Indian foreign secretary and special envoy of Prime Minister Narendra Modi, Dr S Jaishankar, departed yesterday after concluding a one-day official visit to the Maldives.
The foreign secretary’s visit came soon after the opposition raised fears of Chinese military expansion in the Maldives following controversial amendments brought to the constitution that allow foreigners to own freeholds in the country with an investment of US$1 billion.
During his visit, Jaishankar met with Vice President Ahmed Adeeb and “discussed ways to further enhance relations between both countries,” according to the president’s office.
“At the meeting, the Indian Foreign Secretary pointed out that the Indira Gandhi Memorial Hospital was one of their proudest foreign projects in the Maldives,” the president’s office said, adding that Jaishankar assured the vice president of “India’s continued support and assistance to the Maldives.”
Jaishankar also met foreign minister Dunya Maumoon and attended a luncheon hosted by Maldivian foreign secretary Dr Ali Naseer Mohamed in honour of the visiting Indian delegation.
The Indian foreign secretary’s visit was part of his ‘SAARC yatra’ tour intended to strengthen relations with South Asian neighbours and review bilateral cooperation. Jaishankar had visited Bhutan, Bangladesh, Pakistan, Afghanistan, Sri Lanka and Nepal earlier this year.
Maldivian foreign secretary Naseer meanwhile departed to India this morning “to attend the round table discussion with Delhi Policy Group (DPG) on Indo-Maldives Relations.” The DPG is an independent think tank.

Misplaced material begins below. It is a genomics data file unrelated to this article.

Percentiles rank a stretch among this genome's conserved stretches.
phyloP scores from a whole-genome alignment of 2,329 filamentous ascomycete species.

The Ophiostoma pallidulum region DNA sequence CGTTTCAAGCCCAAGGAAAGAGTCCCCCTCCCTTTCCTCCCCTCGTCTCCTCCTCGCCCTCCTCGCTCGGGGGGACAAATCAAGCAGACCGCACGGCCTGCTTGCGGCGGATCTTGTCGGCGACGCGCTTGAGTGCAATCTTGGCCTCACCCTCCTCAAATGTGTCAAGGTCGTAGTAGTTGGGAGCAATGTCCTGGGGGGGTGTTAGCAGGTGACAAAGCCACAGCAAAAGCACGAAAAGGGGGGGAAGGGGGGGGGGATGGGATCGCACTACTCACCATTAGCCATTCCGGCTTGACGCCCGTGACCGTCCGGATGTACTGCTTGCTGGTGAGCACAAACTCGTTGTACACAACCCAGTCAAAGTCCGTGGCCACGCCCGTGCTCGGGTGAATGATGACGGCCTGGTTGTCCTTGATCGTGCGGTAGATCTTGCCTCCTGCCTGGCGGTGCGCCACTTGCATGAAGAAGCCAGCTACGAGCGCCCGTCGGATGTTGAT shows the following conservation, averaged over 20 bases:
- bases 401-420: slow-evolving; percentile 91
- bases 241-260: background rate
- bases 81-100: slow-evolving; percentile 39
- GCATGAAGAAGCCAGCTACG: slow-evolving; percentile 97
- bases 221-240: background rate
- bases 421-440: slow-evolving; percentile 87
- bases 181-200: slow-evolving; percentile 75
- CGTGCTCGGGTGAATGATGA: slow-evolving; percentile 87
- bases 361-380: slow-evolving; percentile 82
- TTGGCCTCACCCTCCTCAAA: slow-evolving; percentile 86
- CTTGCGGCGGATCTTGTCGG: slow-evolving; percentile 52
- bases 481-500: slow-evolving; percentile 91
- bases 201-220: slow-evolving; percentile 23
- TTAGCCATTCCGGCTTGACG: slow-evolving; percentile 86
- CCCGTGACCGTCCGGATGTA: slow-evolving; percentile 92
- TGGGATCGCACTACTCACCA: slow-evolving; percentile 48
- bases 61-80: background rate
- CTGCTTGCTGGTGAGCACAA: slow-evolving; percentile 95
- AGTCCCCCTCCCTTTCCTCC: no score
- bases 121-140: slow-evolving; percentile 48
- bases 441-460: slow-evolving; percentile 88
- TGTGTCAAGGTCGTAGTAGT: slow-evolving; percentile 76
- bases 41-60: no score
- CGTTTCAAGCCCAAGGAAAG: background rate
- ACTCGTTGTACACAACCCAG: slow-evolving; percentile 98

The foreign ministry said Naseer is due to meet Jaishankar during the visit.
Following the passage of the constitutional amendments on foreign freeholds in late July, the main opposition Maldivian Democratic Party (MDP) had expressed concern with the unprecedented changes facilitating “foreign non-commercial logistical installations in the Maldives.”
However, in a statement sent to Reuters, China’s foreign ministry said the parliamentary vote on authorising foreign ownership of land was an internal matter for the Maldives.
China “has always respected and supported the Maldives’ efforts to maintain its sovereignty, independence and territorial integrity,” the ministry said.
“What the relevant people said about China building bases in the Maldives is totally baseless,” it added.
President Abdulla Yameen had also insisted that foreign freeholds will not adversely affect “friendly relations” with South Asian neighbours.
“The Maldivian government has given assurances to the Indian government and our neighbouring countries as well to keep the Indian Ocean a demilitarised zone,” he said.
Reuters noted that India has been “concerned about China’s growing involvement in the Indian Ocean as it opens its purse strings and builds a network of ports dubbed the String of Pearls.”
Meanwhile, in an interview with The Hindu newspaper, Vice President Adeeb dismissed fears of Chinese military expansion in the Maldives as a “political play by the opposition to try and create a problem between the Maldives and India”.
“We are open for business, but not open to give up our sovereignty to any country including China,” he said.
Adeeb said China has “never shown an interest in this kind of project,” but has offered partnership in infrastructure projects with concessional loans.
“We are seeing much more interest from the Middle East (West Asia), especially from royal families there. Maldives can be like Bahrain is for them,” he said.
Adeeb referred to President Yameen rejecting an offer from the United States to build a base in the Maldives last year. “Our sovereignty is not on offer,” he said.
“And we don’t want to give any of our neighbours, India….any cause for concern. We don’t want to be in a position when we become a threat to our neighbours,” he said.